How AI Bots, Voice Assistants Are Changing Shopper Behaviors
More than three-quarters of Americans now use smartphones, more than two billion messages are exchanged between people and businesses each month through Facebook Messenger, and usage of voice-enabled speakers, like Amazon Alexa and Google Home, is poised to grow another 130% this year alone. Rapid changes in the way people communicate aren’t just impacting personal relationships, they’re also hitting the retail market as consumer preferences evolve. In a new report released just this morning, the post-purchase solutions provider Narvar uncovers generational differences in how consumers prefer interacting with retailers, as well as a growing interest in using bots and voice technologies to communicate with brands.
While email is still top dog in Narvar’s survey, with 80% of consumers selecting email as their preferred communication channel, 38% now say they want to hear from retailers on multiple channels, with post-purchase communications being among the most-likely to be appreciated via text or push notification.
“It’s important that retailers understand customers’ communications preferences so they can invest in the right channels, personalize outreach, and ultimately, create effortless yet emotional customer experiences,” says Harsh Jawharkar, vice president, head of marketing and partnerships at Narvar. “Each product release, sale, order confirmation, shipping update, return, customer question or issue resolution is a new opportunity for retailers to build relationships and nurture loyalty.”
Digging into the data by age group, Narvar found that millennials are more likely to prefer text and push notifications than baby boomers, with 43% of consumers between the ages of 18 and 29 preferring to receive order updates as text messages, versus 28% of consumers ages 60 and older.
Artificial intelligence is rising in prominence, as well. In Narvar’s survey, 79% of shoppers said they have used text, messenger apps, or voice devices, and 74% have used live chat features while shopping online, but 38% could not identify whether they were using artificial intelligence and only 10% said they knew they were not communicating with a real human.
“While AI-powered chatbots and voice devices are still considered emerging technologies — Amazon Alexa was released less than three years ago — the adoption rate among shoppers is accelerated … When it comes to voice, only 12% of shoppers currently own a voice device. But adoption amongst owners is high: 70% of voice device owners use or plan to use voice devices to shop,” Jawharkar says. “That tells us consumers are starting to use artificial intelligence to shop.”
Jawharkar predicts that the use of AI among retailers and brands will continue to rise as the technology itself becomes more mainstream. He’s also eager to see how chatbot usage patterns will change as the technology improves.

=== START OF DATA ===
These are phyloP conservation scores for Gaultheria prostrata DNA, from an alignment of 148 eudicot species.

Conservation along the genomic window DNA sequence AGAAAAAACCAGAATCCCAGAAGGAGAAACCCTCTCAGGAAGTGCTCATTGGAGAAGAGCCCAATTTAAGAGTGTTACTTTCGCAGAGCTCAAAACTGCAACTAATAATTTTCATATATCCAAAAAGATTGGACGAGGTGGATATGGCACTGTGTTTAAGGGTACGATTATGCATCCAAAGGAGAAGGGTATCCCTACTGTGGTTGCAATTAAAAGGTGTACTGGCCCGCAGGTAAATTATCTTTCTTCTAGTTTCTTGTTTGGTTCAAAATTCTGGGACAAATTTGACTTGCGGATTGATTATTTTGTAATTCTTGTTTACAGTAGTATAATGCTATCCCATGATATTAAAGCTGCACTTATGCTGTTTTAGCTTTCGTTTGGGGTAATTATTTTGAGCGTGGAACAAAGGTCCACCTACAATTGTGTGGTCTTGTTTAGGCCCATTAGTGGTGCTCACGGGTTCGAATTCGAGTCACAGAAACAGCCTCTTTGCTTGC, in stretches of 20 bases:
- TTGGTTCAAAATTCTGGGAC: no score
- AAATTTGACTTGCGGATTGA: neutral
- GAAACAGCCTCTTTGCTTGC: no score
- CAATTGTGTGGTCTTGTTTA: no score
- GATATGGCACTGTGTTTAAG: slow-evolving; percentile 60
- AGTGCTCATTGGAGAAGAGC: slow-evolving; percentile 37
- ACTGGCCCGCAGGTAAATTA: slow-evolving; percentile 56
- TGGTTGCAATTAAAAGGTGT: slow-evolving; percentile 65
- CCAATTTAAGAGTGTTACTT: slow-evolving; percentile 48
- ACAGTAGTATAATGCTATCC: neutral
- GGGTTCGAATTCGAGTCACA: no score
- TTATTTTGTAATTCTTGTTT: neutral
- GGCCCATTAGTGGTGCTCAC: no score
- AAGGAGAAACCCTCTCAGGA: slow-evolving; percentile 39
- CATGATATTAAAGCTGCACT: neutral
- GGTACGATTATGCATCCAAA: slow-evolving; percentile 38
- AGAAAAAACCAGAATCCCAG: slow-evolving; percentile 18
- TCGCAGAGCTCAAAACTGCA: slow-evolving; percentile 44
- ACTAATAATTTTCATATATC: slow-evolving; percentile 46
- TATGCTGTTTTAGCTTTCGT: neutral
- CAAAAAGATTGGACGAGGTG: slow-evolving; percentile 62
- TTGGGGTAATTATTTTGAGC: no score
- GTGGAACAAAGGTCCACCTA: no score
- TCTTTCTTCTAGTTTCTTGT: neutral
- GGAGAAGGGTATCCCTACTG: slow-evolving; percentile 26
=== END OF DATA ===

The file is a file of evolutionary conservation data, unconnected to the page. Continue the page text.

While just 2% of consumers in Narvar’s survey said they wanted to receive messages from retailers via chatbots or through messaging apps like WhatsApp and Facebook Messenger, those that had tried it generally enjoyed the experience. Sixty-five percent of shoppers who had interacted with a bot said they liked it, versus 35% who said they did not. Among those who liked interacting with bots, the reasons ranged from not needing to wait on hold and the ability to multitask while chatting, to bots being better for people who have social anxiety.
“We’re in the early days of chatbots, but results are promising. Right now, they can answer simple questions and resolve basic problems. As artificial intelligence technology improves, bots will become more useful and will be better equipped to tackle complex issues. But that doesn’t mean skilled customer service teams or retail associates will go extinct,” Jawharkar says. “In the future, retailers will need to adopt a hybrid model that applies technology to self-service models, but escalates higher-level issues or complex cases to humans.”
Looking forward, Jawharkar sees the rapid adoption of mobile technologies and AI as important keys in the evolving retail landscape. As the technology behind chatbots and voice devices improves, he predicts that consumers will increasingly expect retailers to communicate with greater speed, efficiency, and personalization.
“While these channels are still new, our data reveals the majority of shoppers have at least tried messenger apps, voice devices or live chats,” he says. “Retailers need to understand nuances in consumer communication patterns and start investing in new technologies to stay ahead of the curve.”
Stephanie Miles is a senior editor at Street Fight.